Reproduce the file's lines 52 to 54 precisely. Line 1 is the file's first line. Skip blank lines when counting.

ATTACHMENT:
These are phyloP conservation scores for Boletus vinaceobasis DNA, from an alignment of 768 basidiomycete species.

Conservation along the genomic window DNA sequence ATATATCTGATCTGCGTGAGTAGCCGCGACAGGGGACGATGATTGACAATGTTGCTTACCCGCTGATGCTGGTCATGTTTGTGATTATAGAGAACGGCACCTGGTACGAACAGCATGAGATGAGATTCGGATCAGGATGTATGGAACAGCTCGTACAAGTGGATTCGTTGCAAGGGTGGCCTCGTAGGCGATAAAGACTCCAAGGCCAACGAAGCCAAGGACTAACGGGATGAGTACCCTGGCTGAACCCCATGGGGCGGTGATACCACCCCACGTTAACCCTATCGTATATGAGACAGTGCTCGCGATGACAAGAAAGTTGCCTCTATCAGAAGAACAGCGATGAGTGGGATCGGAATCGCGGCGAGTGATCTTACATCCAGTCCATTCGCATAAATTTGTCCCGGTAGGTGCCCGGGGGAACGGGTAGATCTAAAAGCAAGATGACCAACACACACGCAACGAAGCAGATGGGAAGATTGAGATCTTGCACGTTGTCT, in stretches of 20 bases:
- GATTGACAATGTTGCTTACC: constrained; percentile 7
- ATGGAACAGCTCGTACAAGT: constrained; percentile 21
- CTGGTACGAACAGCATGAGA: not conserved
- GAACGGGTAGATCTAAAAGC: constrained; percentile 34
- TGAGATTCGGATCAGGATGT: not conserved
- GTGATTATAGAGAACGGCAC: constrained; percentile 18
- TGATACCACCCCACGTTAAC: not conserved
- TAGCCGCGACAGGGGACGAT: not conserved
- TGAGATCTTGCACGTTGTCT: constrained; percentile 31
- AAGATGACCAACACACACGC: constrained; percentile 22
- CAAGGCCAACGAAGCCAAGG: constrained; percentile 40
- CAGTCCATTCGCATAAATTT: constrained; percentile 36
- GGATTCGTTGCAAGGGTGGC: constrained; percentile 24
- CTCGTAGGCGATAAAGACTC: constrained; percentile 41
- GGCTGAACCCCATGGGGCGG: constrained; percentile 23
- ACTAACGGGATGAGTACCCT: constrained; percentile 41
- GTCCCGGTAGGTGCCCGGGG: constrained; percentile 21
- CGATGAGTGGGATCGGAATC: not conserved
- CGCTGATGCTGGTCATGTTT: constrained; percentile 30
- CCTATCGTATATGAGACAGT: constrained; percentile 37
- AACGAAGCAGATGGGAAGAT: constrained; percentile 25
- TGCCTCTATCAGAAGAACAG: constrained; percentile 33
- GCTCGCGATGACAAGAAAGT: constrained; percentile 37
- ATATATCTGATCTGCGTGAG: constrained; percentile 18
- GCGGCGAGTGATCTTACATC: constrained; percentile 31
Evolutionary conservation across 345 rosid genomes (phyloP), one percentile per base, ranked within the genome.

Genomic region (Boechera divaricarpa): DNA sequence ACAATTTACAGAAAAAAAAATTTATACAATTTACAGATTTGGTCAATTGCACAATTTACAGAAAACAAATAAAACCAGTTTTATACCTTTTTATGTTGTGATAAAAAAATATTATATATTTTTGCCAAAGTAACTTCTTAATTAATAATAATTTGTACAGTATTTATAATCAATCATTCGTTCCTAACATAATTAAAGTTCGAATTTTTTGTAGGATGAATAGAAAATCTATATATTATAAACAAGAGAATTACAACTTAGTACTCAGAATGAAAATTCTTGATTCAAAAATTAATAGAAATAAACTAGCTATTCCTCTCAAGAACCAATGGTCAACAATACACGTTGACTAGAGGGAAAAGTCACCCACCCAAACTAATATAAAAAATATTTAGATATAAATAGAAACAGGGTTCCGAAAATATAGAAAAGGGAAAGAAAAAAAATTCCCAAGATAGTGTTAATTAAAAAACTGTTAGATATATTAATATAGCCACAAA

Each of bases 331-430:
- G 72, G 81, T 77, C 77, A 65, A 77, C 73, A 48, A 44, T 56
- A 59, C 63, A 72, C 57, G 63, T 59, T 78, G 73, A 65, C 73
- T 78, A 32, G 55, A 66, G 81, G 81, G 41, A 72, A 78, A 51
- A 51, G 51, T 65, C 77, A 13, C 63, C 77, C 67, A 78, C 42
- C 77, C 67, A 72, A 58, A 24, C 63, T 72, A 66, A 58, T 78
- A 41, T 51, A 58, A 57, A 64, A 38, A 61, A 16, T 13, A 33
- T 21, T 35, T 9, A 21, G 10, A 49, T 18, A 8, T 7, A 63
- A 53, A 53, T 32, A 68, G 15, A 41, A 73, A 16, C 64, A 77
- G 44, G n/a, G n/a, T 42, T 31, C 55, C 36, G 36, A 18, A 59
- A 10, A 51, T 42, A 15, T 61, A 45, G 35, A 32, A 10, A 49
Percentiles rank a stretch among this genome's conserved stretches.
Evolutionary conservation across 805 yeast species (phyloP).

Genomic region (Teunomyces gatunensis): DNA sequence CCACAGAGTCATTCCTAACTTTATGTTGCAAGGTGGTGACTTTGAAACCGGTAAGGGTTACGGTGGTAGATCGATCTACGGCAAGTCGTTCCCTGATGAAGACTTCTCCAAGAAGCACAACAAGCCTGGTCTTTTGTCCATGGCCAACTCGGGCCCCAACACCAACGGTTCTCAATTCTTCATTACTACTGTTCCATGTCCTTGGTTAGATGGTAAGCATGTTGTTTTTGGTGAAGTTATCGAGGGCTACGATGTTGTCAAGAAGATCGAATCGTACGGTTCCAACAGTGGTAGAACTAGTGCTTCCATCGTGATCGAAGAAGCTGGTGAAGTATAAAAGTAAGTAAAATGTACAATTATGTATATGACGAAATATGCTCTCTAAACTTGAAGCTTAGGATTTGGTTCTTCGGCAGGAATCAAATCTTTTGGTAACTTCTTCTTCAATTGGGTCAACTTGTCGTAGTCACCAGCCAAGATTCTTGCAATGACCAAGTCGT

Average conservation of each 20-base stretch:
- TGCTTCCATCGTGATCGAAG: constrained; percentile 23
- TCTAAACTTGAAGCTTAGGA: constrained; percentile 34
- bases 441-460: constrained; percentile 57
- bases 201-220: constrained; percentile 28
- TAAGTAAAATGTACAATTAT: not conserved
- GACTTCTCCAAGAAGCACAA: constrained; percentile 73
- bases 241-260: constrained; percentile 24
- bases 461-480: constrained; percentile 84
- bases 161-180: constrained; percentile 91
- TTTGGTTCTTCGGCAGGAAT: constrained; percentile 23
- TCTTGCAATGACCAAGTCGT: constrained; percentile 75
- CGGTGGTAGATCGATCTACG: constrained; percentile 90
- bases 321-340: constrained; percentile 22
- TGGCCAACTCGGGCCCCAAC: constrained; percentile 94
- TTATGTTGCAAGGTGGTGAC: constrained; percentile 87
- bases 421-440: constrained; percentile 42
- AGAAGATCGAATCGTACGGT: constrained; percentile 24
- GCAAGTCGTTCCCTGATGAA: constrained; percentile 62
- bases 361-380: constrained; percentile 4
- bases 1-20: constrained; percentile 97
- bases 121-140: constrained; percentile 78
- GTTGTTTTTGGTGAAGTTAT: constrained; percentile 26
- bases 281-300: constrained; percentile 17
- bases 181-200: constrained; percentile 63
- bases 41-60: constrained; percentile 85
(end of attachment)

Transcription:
- bases 461-480: constrained; percentile 84
- bases 161-180: constrained; percentile 91
- TTTGGTTCTTCGGCAGGAAT: constrained; percentile 23